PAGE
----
The Importance of Omega 3 in your Diet

The Omega 3 and Omega 6 fatty acids are essential for our health, as well as obtaining the proper proportion of each, since an excess of Omega 6 plus a little or no consumption of Omega 3 will lead to inflammation, pain and disease, so that it is important to consume the correct proportion of both.

In this article we will focus on Omega 3 fatty acids, starting with the benefits they bring to our health:

• Participate in the regulation of blood flow.

• Prevent Alzheimer’s.

• Reduce the risk of cardiovascular diseases, thrombi, blood clots and arteriosclerosis.

• Control blood cholesterol and triglycerides.

• In cases of hypertension they help reduce blood pressure.

• Improve muscle tone.

• Avoid arrhythmias, regulating the heart rate.

• They maintain the flexibility of cell membranes.

• Relieve pain and stiffness in rheumatoid arthritis or gout.

• Improve seborrheic dermatitis in children.

• They protect against chronic obstructive pulmonary disease in smokers.

• They favour the health of the nervous system.

• Strengthen the immune system.

• Protect from possible infections in case of injuries.

• They produce a calming effect on the brain and increase concentration levels.

• They keep the skin hydrated.

• Improve psoriasis and atopic eczema.

• They are beneficial in cases of migraines, diabetes, depression, multiple sclerosis and cancer.

• High anticancer power.

• Anti-inflammatories.

Its deficit can lead to fatigue, problems of memory, behaviour and development, depression, dyslexia, attention deficit, autism and difficulties in learning and in excess can hinder the absorption of vitamin C.

Where do we get the Omega 3?

o Krill oil

o Seal oil, walrus

o Fatty or blue fish and their oils (salmon, mackerel, herring, tuna, sardine)

o Seafood (mussels, oysters, cockles)

o Certain seaweed

o Nuts, hazelnuts

o Seeds or pumpkin oil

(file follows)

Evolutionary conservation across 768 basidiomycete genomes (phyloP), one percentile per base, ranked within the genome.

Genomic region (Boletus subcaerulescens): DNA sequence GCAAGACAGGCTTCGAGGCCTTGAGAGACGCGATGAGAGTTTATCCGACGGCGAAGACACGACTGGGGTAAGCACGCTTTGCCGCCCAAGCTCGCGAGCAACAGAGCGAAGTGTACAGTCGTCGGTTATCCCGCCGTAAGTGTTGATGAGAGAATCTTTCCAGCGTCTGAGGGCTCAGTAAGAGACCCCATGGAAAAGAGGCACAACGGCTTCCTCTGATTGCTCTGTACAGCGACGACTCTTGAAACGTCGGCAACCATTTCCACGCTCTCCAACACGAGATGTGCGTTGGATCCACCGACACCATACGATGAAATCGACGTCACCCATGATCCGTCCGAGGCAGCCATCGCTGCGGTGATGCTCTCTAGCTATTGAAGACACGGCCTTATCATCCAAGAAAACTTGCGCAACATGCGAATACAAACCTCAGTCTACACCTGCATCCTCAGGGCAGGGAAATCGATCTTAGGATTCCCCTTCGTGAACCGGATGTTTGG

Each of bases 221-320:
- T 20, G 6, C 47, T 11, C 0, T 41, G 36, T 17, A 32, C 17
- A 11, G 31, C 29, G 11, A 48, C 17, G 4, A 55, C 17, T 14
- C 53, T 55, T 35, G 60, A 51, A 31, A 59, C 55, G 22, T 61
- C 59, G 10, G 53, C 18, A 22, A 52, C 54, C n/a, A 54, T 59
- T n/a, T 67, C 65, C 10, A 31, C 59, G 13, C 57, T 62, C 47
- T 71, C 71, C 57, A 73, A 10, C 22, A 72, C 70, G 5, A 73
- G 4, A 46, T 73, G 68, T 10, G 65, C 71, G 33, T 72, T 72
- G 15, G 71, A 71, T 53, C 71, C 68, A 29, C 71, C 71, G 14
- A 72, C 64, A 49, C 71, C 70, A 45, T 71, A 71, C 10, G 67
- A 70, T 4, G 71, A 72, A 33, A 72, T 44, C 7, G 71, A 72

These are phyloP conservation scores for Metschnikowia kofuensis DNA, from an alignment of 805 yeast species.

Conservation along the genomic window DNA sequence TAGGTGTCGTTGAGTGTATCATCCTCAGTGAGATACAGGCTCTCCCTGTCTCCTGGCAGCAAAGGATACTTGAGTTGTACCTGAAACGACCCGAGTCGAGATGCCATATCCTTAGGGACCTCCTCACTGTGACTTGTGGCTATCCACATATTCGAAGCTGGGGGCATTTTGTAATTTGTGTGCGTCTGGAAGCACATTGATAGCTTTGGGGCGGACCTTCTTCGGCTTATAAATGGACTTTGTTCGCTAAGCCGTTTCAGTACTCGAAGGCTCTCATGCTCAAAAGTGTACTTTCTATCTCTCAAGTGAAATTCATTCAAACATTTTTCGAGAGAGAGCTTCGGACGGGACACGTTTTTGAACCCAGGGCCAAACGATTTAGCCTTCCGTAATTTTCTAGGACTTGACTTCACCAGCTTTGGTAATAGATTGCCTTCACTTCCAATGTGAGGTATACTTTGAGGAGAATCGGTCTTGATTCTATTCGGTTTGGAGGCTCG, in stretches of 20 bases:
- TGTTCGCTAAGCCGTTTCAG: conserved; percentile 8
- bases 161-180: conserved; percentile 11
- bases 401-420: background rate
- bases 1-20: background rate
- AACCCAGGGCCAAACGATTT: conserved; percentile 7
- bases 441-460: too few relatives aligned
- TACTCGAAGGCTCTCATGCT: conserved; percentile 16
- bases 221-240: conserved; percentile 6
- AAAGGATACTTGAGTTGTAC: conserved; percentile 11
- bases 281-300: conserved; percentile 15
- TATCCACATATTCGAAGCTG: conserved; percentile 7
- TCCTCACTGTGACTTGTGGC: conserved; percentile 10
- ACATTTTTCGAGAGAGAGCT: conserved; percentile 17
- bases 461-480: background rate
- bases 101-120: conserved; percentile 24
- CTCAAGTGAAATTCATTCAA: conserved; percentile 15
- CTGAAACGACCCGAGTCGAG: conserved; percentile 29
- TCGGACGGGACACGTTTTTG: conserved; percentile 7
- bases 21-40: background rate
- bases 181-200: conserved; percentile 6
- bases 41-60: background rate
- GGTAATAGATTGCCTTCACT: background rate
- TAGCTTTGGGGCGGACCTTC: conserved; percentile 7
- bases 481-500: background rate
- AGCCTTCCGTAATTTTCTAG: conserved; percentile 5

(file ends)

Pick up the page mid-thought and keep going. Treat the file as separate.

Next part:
o Seeds or hemp oil

o Wheat germ

Eggs of hens fed with flax seeds

* The oils in these foods contain a higher concentration of Omega 3.

The Omega 3 found in flax seeds, pumpkin and walnuts are only achieved through biochemical transformations that have to be produced in the body and for these transformations to take place we must have the enzymes, vitamins and minerals that are involved in the process, so obtaining Omega 3 from vegetable sources is not easy and consuming these foods can’t ensure that they obtain their benefits.

Flax oil is very rich in alpha linolenic acid but it is very unstable and oxidizes easily on contact with air, light and heat and oxidized Omega 3 oil is very harmful for our health.

This is why the best sources of Omega 3 are those that come from fish and its oils, mammals (seal) and krill since they do not require any transformation and directly provide the necessary acids, of all of them the best is the krill oil since it is the only one that contains the three fatty acids (Omega 3, 6 and 9) in the ideal proportion, in addition to phospholipids, antioxidants, vitamins A, B, E, selenium and hill. Krill oil does not rust or rancid easily, it does not contain heavy metals, pesticides or any other toxic product derived from pollution of the oceans.

As for the rest, fish oil contains 33.7% polyunsaturated fatty acids, mostly EPA, algae oil 43.97%, mostly EPA and seal oil contains high levels of EPA and DHA, is the the only important source of Docosapentaenoic acid 21% and its bioavailability is maximum and is better absorbed than fish oil and flax oil. Barely contains cholesterol and is non-toxic, its excessive consumption produces no side effects.

The oils most marketed as supplements of Omega 3 are fish oil and krill. If you are thinking of taking one of them and do not know which one to decide, maybe the following information can help you to decide.

Krill Oil vs. Fish oil

Fish oil

It contains high content of Omega 3 fatty acids (33.7%) but in the form of triglycerides and these are not soluble in the stomach so they have to process more to be able to digest them, requiring an energetic and enzymatic expenditure since the triglycerides for to be exploited by the cell must be incorporated into the phospholipids of the cell membrane.

Krill oil

The Omega 3 fatty acids in Krill oil are in the form of phospholipids and are easily assimilated in the stomach, so phospholipids are the safest and most effective way to carry Omega 3 fatty acids to the cells. 1 gr. of Krill oil contains 400 mg. of phospholipids and Omega 3, 300 mg. of Omega 3 fatty acids, of which 150 mg. they are EPA and 90 mg. DHA, 20 mg. of Omega 6 fatty acids, 70 mg. of Omega 9 fatty acids, 100 IU of vitamin A and 0.5 IU of vitamin E. If you decide to take Krill oil as a supplement, buy the NKO, which is the only one approved by the FDA and is produced by the Canadian laboratory Neptune Technologies and Bioressources through a cold extraction process that ensures the maintenance of its bioactive properties. The Krill is captured in the Antarctic Ocean and its fishing is controlled by the Commission for the control of the Antarctic Marine Resources.

Its excessive consumption does not have toxic effects but it can cause an excess of energy and insomnia.

* Patients taking anticoagulants should consult their doctor because Omega 3 has an anticoagulant effect.

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